How holograms could change the way product designers work

A new development in virtual reality could change the way product designers work by enabling them to create physical objects out of holograms in the air.

A collaboration between Microsoft’s hologram headset HoloLens and design software Autodesk Fusion 360 means that designers will be able to design 3D products by working on full size holograms.

Possibilities for the “every day designer”

The project fuses elements of virtual and augmented reality, creating a virtual image of a real life object in a real-world environment.

The project began last year, where both companies wanted to explore “what could be possible for the every day designer or engineer using HoloLens”, says Garin Gardiner at Autodesk.

This will help to reduce the time it takes to make products, and will reduce the number of physical prototypes made, says Ben Sugden, studio manager at Microsoft HoloLens. It aims to improve the way designers, mechanical engineers and product developers work together.

The HoloLens headset allows wearers to view imagery in 3D at “high-definition and true size and scale…with the ability to move freely around it”, Sugden says.

While digital designers often use virtual reality to create immersive experiences for consumers, such as the recent exhibition seen at the National Theatre and the recent Oculus Rift consumer launch, this exploration of the technology is aimed at helping designers in their every day working lives.

What do digital designers think?

Opinions are mixed on the potential of holographic 3D design – while digital designers agree that the programs will speed up design processes, others think there could be repercussions, or that the design community should not get ahead of themselves with the mainstream use of this technology.

“No longer constrained by barriers of the physical world”

Amelia Kallman, innovation executive at consultancy Engage Works, which hosts a technology innovation lounge called Flux in its studio, says: “New innovations in virtual reality and augmented reality…not only have the potential to speed up processes, collaboration and prototyping while saving time and money, but could also inspire completely new art forms…that haven’t yet been imagined.”

She adds: “The HoloLens partnership with Fusion 360 shows that whether it’s virtual reality or augmented reality, or some new disrupter yet to emerge, we are looking at a future that is no longer constrained by the barriers of the physical world.”

“Repercussions” for design industries

Nicolas Roope, founder at consultancy Poke, which creates interactive experiences such as for this year’s Game of Thrones exhibition, says that while advancement of technology means VR and AR will be used more widely, it could also lead to deskilling and the loss of traditional crafts skills.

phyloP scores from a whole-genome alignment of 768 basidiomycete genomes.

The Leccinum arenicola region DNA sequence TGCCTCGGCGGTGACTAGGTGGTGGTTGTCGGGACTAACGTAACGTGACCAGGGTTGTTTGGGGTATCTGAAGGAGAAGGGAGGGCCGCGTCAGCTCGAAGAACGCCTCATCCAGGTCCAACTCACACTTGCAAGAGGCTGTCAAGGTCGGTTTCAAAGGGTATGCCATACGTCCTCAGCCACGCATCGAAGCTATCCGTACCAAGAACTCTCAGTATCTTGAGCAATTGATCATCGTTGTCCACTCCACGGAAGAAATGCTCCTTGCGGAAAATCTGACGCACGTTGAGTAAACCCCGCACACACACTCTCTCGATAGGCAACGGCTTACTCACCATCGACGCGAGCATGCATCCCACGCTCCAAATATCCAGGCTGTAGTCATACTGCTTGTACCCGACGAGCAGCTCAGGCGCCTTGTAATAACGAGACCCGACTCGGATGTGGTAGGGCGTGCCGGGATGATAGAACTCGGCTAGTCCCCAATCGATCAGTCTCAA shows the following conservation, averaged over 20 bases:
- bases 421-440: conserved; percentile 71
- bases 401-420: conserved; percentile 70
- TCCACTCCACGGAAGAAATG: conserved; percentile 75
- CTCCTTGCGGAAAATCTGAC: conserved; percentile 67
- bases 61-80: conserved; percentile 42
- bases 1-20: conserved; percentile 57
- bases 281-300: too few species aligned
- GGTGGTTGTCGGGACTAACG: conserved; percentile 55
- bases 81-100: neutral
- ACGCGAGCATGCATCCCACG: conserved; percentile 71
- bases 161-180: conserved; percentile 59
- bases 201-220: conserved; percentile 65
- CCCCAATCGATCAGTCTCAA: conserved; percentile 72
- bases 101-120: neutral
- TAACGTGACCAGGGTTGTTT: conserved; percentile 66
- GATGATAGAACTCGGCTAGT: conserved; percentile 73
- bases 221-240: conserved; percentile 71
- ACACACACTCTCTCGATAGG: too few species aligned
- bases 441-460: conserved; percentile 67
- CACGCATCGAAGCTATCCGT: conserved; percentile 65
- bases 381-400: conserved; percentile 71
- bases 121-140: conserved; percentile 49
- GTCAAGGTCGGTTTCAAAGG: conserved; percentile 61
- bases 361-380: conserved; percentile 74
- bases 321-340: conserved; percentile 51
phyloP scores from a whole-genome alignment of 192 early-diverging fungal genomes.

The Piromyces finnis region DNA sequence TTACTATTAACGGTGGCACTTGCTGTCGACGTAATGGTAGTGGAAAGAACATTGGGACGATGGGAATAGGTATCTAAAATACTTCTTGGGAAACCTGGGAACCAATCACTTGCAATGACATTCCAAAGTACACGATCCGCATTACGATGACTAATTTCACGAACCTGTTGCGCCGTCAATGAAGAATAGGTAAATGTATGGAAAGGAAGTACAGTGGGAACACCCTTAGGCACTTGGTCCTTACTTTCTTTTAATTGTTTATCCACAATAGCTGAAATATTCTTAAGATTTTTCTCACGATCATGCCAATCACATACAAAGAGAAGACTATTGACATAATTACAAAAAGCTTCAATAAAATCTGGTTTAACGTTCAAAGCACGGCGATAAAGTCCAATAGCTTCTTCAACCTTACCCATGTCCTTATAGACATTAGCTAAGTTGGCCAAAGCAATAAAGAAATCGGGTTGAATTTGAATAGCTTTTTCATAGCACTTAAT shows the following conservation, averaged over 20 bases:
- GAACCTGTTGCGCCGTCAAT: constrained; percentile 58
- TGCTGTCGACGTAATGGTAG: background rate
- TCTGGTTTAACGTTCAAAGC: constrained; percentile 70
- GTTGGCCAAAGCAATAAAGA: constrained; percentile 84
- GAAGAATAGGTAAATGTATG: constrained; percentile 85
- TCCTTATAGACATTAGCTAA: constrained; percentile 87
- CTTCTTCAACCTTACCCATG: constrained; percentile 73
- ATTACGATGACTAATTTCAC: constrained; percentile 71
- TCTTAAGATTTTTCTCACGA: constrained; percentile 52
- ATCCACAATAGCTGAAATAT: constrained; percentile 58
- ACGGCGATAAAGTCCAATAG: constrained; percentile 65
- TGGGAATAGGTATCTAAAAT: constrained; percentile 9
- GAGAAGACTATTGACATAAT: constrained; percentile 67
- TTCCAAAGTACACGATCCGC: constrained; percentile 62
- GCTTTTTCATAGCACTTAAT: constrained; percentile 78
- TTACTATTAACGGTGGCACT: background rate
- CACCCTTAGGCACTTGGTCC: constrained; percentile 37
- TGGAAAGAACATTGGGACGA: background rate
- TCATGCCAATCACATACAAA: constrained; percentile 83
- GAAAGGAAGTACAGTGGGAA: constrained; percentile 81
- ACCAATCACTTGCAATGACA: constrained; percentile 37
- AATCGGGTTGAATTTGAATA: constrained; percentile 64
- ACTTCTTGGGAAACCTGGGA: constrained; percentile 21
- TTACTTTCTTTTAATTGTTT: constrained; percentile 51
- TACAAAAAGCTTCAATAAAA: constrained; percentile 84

“As we’ve seen from many other pervasive technologies, the more real and intuitive representation becomes, the more accessible their use,” he says. “It used to take weeks and weeks to attain the use of Photoshop as a skill – now my two-year-old can pick up a new iPad app and use it instantly.

“As tools and technology make design processes more real and intuitive, we will see the same consequence, with many repercussions for brands and professional design industries,” he says.

Design practice “associated with the screen”

While the transition from working on screen to the physical world could revolutionise the product design sector in the long-run, other digital designers are wary about jumping to this conclusion in the short-term.

Scott Fletcher, director at consultancy Play Nicely, which recently completed virtual reality work for the National Theatre’s exhibition, says: “For any 3D designer, being able to preview and then edit work in its real-world environment is a huge advantage as it makes it easier to create a final product that is alluring and relevant to its intended audience.

“But there is such a history of design practice associated with the screen, that it will take time for the HoloLens to become more than an early preview system for content created through other means.

“With time this will change, but only if the hardware improves – there is currently a restricted viewing area for 3D content within the HoloLens viewfinder – and if the software relationship grows with it,” he says.

HoloLens trial pack to roll out next year

A launch date for the HoloLens is yet to be announced. Developers and designers based in the U.S. and Canada can currently apply to buy an early development edition of the headset for $3,000 (£1,972), and can expect to receive it by March 2016.